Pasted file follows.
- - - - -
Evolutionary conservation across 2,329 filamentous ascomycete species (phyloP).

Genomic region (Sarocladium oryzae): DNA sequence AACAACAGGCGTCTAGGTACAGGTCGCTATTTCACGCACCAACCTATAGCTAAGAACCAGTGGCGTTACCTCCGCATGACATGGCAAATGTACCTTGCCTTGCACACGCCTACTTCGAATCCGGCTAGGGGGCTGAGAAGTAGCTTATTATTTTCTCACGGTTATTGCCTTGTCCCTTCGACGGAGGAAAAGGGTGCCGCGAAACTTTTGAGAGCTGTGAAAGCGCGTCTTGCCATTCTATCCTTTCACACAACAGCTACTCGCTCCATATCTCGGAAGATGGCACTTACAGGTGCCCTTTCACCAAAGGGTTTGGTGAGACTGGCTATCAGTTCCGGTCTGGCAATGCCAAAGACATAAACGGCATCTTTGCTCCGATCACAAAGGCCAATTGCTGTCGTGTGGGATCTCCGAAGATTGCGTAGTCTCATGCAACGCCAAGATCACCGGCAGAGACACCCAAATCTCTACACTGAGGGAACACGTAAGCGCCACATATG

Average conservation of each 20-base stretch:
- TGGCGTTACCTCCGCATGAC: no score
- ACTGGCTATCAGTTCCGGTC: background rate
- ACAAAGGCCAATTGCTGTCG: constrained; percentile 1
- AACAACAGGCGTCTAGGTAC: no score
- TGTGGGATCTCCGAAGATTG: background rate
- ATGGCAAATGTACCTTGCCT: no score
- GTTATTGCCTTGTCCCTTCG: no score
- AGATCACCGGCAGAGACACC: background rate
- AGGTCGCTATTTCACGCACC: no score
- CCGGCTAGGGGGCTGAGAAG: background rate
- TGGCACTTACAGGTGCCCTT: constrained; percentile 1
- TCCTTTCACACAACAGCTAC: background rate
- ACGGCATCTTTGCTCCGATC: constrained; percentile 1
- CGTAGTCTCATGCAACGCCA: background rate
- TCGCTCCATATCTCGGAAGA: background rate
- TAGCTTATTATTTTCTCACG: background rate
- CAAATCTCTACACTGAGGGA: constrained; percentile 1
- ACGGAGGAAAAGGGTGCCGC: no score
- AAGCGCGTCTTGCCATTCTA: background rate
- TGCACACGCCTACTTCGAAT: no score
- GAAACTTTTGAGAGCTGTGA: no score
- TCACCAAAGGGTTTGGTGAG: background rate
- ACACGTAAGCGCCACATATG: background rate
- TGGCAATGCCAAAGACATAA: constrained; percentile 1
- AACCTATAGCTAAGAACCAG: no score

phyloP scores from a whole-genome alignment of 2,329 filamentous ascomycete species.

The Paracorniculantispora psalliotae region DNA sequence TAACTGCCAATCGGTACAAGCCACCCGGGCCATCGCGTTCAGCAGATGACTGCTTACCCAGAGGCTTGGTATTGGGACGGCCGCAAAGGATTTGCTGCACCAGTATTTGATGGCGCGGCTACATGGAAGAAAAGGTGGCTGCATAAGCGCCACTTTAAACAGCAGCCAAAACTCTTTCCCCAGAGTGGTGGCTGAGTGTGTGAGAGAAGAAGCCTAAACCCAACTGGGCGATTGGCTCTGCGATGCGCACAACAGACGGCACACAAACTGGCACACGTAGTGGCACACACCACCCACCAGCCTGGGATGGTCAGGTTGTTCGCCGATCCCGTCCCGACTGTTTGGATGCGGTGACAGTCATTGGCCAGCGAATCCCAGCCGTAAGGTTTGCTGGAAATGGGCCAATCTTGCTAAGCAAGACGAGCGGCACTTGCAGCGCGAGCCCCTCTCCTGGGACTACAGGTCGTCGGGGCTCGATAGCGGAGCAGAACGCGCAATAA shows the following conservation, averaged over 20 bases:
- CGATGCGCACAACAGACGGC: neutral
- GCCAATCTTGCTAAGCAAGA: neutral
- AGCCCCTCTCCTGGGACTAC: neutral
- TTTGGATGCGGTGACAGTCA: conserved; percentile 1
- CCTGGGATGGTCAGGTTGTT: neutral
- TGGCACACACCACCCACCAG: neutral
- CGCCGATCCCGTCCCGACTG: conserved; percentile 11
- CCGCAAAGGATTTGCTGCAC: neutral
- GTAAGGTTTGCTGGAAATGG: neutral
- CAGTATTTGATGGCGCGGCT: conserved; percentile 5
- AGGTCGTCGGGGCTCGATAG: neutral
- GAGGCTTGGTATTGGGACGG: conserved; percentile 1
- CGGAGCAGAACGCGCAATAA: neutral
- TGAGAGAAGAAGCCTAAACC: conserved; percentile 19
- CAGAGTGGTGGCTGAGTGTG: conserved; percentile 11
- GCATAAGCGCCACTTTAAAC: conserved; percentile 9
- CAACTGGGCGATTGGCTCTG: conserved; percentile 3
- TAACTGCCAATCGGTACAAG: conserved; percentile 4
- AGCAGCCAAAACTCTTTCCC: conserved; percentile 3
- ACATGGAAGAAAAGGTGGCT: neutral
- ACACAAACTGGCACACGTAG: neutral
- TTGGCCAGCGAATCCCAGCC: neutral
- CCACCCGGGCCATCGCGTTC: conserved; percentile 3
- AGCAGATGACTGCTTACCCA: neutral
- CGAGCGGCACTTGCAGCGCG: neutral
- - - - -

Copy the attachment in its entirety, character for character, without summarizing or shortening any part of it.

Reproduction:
Evolutionary conservation across 2,329 filamentous ascomycete species (phyloP).

Genomic region (Sarocladium oryzae): DNA sequence AACAACAGGCGTCTAGGTACAGGTCGCTATTTCACGCACCAACCTATAGCTAAGAACCAGTGGCGTTACCTCCGCATGACATGGCAAATGTACCTTGCCTTGCACACGCCTACTTCGAATCCGGCTAGGGGGCTGAGAAGTAGCTTATTATTTTCTCACGGTTATTGCCTTGTCCCTTCGACGGAGGAAAAGGGTGCCGCGAAACTTTTGAGAGCTGTGAAAGCGCGTCTTGCCATTCTATCCTTTCACACAACAGCTACTCGCTCCATATCTCGGAAGATGGCACTTACAGGTGCCCTTTCACCAAAGGGTTTGGTGAGACTGGCTATCAGTTCCGGTCTGGCAATGCCAAAGACATAAACGGCATCTTTGCTCCGATCACAAAGGCCAATTGCTGTCGTGTGGGATCTCCGAAGATTGCGTAGTCTCATGCAACGCCAAGATCACCGGCAGAGACACCCAAATCTCTACACTGAGGGAACACGTAAGCGCCACATATG

Average conservation of each 20-base stretch:
- TGGCGTTACCTCCGCATGAC: no score
- ACTGGCTATCAGTTCCGGTC: background rate
- ACAAAGGCCAATTGCTGTCG: constrained; percentile 1
- AACAACAGGCGTCTAGGTAC: no score
- TGTGGGATCTCCGAAGATTG: background rate
- ATGGCAAATGTACCTTGCCT: no score
- GTTATTGCCTTGTCCCTTCG: no score
- AGATCACCGGCAGAGACACC: background rate
- AGGTCGCTATTTCACGCACC: no score
- CCGGCTAGGGGGCTGAGAAG: background rate
- TGGCACTTACAGGTGCCCTT: constrained; percentile 1
- TCCTTTCACACAACAGCTAC: background rate
- ACGGCATCTTTGCTCCGATC: constrained; percentile 1
- CGTAGTCTCATGCAACGCCA: background rate
- TCGCTCCATATCTCGGAAGA: background rate
- TAGCTTATTATTTTCTCACG: background rate
- CAAATCTCTACACTGAGGGA: constrained; percentile 1
- ACGGAGGAAAAGGGTGCCGC: no score
- AAGCGCGTCTTGCCATTCTA: background rate
- TGCACACGCCTACTTCGAAT: no score
- GAAACTTTTGAGAGCTGTGA: no score
- TCACCAAAGGGTTTGGTGAG: background rate
- ACACGTAAGCGCCACATATG: background rate
- TGGCAATGCCAAAGACATAA: constrained; percentile 1
- AACCTATAGCTAAGAACCAG: no score

phyloP scores from a whole-genome alignment of 2,329 filamentous ascomycete species.

The Paracorniculantispora psalliotae region DNA sequence TAACTGCCAATCGGTACAAGCCACCCGGGCCATCGCGTTCAGCAGATGACTGCTTACCCAGAGGCTTGGTATTGGGACGGCCGCAAAGGATTTGCTGCACCAGTATTTGATGGCGCGGCTACATGGAAGAAAAGGTGGCTGCATAAGCGCCACTTTAAACAGCAGCCAAAACTCTTTCCCCAGAGTGGTGGCTGAGTGTGTGAGAGAAGAAGCCTAAACCCAACTGGGCGATTGGCTCTGCGATGCGCACAACAGACGGCACACAAACTGGCACACGTAGTGGCACACACCACCCACCAGCCTGGGATGGTCAGGTTGTTCGCCGATCCCGTCCCGACTGTTTGGATGCGGTGACAGTCATTGGCCAGCGAATCCCAGCCGTAAGGTTTGCTGGAAATGGGCCAATCTTGCTAAGCAAGACGAGCGGCACTTGCAGCGCGAGCCCCTCTCCTGGGACTACAGGTCGTCGGGGCTCGATAGCGGAGCAGAACGCGCAATAA shows the following conservation, averaged over 20 bases:
- CGATGCGCACAACAGACGGC: neutral
- GCCAATCTTGCTAAGCAAGA: neutral
- AGCCCCTCTCCTGGGACTAC: neutral
- TTTGGATGCGGTGACAGTCA: conserved; percentile 1
- CCTGGGATGGTCAGGTTGTT: neutral
- TGGCACACACCACCCACCAG: neutral
- CGCCGATCCCGTCCCGACTG: conserved; percentile 11
- CCGCAAAGGATTTGCTGCAC: neutral
- GTAAGGTTTGCTGGAAATGG: neutral
- CAGTATTTGATGGCGCGGCT: conserved; percentile 5
- AGGTCGTCGGGGCTCGATAG: neutral
- GAGGCTTGGTATTGGGACGG: conserved; percentile 1
- CGGAGCAGAACGCGCAATAA: neutral
- TGAGAGAAGAAGCCTAAACC: conserved; percentile 19
- CAGAGTGGTGGCTGAGTGTG: conserved; percentile 11
- GCATAAGCGCCACTTTAAAC: conserved; percentile 9
- CAACTGGGCGATTGGCTCTG: conserved; percentile 3
- TAACTGCCAATCGGTACAAG: conserved; percentile 4
- AGCAGCCAAAACTCTTTCCC: conserved; percentile 3
- ACATGGAAGAAAAGGTGGCT: neutral
- ACACAAACTGGCACACGTAG: neutral
- TTGGCCAGCGAATCCCAGCC: neutral
- CCACCCGGGCCATCGCGTTC: conserved; percentile 3
- AGCAGATGACTGCTTACCCA: neutral
- CGAGCGGCACTTGCAGCGCG: neutral